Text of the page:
11 hours ago
The Story of the Roath Lake Terrapins.
In the early 1990s, the Teenage Mutant Ninja Turtle craze led to millions of terrapins being imported into the UK as pets. Although tiny when young, these terrapins quickly grow too large to accommodate. This resulted in many owners dumping their terrapins in ponds and lakes across the country.
In 1997, there were estimated to be 800 terrapins living in the wild, with the largest concentration found in Roath Park Lake in Cardiff, where over 100 were believed to reside. These terrapins typically originated from the southern United States and as such are considered invasive species in Britain. They prey on fish, frogs, newts and even ducklings, and have no natural predator.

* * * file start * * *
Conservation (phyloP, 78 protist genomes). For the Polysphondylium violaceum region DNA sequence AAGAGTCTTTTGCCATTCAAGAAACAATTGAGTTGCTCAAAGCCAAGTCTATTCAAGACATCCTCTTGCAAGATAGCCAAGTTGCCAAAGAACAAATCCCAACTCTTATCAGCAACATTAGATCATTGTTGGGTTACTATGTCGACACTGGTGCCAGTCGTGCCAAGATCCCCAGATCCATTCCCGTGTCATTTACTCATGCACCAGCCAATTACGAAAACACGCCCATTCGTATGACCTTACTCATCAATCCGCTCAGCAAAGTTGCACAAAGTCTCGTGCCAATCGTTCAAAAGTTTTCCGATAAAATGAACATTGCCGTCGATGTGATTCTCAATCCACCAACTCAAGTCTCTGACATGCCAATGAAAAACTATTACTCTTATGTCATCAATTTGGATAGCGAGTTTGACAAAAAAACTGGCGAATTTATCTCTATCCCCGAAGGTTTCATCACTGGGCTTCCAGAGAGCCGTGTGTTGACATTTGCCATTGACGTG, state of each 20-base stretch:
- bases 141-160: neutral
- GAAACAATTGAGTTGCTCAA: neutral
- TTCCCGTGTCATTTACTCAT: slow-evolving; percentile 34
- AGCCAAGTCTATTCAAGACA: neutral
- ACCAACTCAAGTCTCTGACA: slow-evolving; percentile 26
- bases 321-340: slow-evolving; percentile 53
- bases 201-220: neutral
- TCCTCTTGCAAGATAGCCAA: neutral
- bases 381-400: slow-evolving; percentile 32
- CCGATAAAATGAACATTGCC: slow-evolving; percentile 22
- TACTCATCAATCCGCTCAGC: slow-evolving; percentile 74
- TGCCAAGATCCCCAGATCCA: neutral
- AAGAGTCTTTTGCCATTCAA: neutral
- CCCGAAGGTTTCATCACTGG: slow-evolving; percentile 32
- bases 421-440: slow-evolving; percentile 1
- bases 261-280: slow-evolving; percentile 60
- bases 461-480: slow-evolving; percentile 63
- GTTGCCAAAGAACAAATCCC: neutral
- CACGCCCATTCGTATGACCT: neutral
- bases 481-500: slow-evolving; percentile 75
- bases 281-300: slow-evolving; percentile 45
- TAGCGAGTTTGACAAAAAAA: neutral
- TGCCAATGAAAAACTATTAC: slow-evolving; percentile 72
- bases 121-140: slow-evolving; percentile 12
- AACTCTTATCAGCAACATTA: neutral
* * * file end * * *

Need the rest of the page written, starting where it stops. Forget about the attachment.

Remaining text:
As a result, there are now restrictions on the importation of terrapins, and many of those which escaped into the wild have been caught and translocated to more suitable colonies. Some of the terrapins at Roath Lake now live safe inside the park's tropical conservatory. But as these photos show, invasive terrapins are still present in the lake itself, having managed to survive through many cold British winters.
The terrapins in these photos are Red-eared Sliders (Trachemys scripta elegans), the most commonly traded turtle in the world, and one of the world's most invasive species. It is feared that continued global warming may allow these invasive terrapins to breed more successfully. (Matt 📸)
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